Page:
The Ethical Issue of Women Serving on Submarine’s

The Ethical Issue of Women Serving on Submarine’s
Chad Morey
Excelsior University

An ethical issue in the navy is whether or not women should be allowed to serve on submarines.   Women serving on submarines present ethical dilemmas due many constraints that accompany serving on submarines.   Some ethical dilemmas include different medical complications that could arise for women, fair treatment both for women and men, adequate living space and privacy.   The stakeholders impacted from this issue are women in the military, the men currently on submarines, and the submariner’s significant other.
In the U.S. Navy, women were not given the opportunity to serve on submarines.   Many view this as discrimination.   According to Trevino and Nelson (2011), “Discrimination occurs whenever something other than qualifications affects how an employee is treated” (p. 116).   Women have proved in the military that they have the ability to perform at the same high level as men.   Specifically, women have been serving on surface fighting warships since 1993.   Not allowing women to serve on submarines can be viewed as unfair and unethical.   In the military or in a civilian business, as long as the employee meets the qualification and standards they should be given the same opportunity as anyone else.   This ethical issue seems cut and dry as being unethical yet, there are underlying ethical dilemmas that congress and admirals of the navy   have to look at prior to making a decision.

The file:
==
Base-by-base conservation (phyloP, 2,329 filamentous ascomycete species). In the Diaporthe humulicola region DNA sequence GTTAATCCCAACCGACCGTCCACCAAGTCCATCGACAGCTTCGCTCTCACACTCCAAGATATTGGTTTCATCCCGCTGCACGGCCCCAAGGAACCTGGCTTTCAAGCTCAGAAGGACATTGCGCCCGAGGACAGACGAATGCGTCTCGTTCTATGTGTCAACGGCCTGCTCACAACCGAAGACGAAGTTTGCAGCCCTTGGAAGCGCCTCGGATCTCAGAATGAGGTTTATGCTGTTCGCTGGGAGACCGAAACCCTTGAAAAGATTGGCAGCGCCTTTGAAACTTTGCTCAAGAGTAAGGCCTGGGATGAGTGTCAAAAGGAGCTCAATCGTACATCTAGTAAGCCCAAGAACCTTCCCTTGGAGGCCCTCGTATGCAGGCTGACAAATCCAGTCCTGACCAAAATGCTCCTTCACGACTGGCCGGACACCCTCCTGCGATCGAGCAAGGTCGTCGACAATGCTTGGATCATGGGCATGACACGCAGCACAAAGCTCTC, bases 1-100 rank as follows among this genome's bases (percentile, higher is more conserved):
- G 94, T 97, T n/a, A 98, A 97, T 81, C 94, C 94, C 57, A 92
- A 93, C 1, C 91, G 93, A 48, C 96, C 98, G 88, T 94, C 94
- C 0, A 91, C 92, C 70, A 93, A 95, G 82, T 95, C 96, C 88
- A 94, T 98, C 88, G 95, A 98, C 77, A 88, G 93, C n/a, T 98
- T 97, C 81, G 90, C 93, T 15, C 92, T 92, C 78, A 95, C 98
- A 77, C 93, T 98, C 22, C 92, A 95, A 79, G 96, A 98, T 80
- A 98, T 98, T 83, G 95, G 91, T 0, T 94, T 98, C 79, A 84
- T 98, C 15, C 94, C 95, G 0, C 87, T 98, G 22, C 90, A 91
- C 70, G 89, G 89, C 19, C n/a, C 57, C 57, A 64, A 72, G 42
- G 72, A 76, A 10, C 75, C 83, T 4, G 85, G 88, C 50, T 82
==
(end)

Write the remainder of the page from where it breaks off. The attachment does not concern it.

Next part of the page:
Certain medical issues could arise for women that have the potential of causing problems.   If a female submariner were to get pregnant and was unaware, would the environment of the submarine cause medical problems for herself and the fetus?   According to the research done by Kane and Horn (2001):
      The submarine atmosphere, containing chronically elevated CO2 and other contaminants, and submarine environmental factors such as noise and vibration...